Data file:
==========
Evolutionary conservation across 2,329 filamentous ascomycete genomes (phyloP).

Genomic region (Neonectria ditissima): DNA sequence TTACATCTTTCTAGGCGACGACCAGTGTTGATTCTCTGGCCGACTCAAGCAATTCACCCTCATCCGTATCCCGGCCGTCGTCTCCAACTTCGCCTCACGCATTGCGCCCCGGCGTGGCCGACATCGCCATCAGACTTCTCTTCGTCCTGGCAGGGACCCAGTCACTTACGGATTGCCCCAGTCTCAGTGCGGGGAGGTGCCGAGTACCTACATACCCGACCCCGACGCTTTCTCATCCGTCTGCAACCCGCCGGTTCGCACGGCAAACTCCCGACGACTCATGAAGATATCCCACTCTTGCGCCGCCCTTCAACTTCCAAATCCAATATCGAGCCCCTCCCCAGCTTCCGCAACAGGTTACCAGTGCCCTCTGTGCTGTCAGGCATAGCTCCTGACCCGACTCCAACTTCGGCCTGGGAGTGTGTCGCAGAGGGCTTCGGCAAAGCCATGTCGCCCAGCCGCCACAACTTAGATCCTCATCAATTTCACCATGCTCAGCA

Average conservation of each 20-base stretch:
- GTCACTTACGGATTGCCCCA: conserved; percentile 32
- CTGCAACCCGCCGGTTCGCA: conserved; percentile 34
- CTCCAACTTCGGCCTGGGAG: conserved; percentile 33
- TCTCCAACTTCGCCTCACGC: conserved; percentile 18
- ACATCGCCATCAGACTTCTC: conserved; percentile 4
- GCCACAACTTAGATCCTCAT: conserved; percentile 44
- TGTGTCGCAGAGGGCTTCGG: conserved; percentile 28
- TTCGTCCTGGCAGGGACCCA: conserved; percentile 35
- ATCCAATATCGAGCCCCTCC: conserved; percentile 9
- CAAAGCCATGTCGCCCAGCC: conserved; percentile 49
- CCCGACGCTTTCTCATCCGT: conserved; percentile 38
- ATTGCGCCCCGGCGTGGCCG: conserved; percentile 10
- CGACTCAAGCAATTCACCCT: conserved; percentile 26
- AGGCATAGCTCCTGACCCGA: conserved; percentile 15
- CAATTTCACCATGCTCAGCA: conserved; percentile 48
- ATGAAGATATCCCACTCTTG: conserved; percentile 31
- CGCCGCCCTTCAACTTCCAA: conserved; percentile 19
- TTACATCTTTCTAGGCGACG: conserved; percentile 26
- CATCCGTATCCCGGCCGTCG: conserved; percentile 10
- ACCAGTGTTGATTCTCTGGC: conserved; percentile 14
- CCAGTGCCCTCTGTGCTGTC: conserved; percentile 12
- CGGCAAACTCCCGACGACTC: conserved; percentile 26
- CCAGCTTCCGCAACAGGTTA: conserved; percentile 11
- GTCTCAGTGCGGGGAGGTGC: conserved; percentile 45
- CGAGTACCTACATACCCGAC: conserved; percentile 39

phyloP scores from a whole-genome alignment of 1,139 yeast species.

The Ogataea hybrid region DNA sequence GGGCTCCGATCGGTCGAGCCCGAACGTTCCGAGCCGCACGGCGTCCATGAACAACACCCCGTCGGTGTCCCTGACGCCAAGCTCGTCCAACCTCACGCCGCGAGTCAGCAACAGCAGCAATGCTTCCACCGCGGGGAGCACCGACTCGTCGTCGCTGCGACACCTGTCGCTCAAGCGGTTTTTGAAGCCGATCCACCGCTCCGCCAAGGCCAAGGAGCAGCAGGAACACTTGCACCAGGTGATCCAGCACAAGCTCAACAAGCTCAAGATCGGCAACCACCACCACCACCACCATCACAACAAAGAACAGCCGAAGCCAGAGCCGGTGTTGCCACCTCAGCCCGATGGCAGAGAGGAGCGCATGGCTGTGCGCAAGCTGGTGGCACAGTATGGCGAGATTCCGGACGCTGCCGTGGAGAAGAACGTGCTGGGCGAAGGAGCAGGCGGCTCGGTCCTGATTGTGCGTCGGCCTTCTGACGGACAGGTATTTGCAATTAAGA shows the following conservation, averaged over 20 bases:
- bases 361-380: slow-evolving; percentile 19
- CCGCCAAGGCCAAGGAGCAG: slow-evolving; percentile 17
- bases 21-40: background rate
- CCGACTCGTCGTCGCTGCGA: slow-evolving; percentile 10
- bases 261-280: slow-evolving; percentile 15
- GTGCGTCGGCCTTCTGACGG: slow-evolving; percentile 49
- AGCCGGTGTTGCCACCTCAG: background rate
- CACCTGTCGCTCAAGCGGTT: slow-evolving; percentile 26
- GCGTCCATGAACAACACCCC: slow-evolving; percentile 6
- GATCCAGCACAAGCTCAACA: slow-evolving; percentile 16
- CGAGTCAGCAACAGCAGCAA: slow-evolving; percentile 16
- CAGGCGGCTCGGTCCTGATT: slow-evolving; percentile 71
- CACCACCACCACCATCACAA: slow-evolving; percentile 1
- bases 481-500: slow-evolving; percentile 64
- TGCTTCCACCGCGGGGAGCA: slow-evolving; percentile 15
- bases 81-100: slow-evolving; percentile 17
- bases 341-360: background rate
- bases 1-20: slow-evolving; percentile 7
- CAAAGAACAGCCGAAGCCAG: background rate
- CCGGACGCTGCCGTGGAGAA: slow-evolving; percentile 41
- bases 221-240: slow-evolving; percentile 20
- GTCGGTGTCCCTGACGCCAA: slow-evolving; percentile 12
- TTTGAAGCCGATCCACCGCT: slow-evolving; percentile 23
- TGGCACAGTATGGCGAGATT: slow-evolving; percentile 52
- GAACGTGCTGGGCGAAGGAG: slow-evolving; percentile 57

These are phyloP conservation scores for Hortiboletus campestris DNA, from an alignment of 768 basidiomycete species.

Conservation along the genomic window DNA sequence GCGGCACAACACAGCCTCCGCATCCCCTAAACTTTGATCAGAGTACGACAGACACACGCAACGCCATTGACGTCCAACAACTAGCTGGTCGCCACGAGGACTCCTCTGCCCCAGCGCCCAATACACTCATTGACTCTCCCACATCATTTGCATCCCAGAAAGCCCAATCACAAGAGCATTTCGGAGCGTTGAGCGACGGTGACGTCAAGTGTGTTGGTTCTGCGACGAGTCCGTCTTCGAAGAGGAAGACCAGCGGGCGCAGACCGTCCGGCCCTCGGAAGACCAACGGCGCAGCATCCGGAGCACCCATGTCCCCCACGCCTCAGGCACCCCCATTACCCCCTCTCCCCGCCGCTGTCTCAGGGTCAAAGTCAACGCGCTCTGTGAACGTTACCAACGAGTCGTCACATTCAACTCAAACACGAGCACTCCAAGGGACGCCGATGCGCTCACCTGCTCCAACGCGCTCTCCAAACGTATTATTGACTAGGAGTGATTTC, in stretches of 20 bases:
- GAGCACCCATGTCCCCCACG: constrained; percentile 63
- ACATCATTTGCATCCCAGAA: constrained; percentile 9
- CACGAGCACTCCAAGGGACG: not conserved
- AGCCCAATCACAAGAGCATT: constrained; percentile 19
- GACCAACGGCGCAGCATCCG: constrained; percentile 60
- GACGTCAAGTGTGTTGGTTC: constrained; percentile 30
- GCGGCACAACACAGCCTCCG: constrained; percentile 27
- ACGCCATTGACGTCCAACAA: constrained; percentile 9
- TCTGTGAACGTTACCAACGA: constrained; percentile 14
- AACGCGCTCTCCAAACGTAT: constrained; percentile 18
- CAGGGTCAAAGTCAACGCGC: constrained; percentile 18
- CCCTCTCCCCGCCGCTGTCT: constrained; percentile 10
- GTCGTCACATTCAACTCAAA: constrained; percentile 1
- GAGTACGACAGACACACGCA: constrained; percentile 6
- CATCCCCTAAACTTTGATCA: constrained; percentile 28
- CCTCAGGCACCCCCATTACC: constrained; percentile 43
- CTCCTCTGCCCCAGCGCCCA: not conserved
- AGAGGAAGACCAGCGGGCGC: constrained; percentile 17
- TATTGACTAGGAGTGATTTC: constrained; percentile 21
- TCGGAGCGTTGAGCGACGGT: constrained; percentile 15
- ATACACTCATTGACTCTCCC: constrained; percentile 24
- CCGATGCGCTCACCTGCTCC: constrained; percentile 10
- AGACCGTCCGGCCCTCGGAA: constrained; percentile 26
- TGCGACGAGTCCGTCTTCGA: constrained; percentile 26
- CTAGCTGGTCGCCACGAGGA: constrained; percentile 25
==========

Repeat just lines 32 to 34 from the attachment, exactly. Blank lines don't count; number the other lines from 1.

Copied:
- CCGCCAAGGCCAAGGAGCAG: slow-evolving; percentile 17
- bases 21-40: background rate
- CCGACTCGTCGTCGCTGCGA: slow-evolving; percentile 10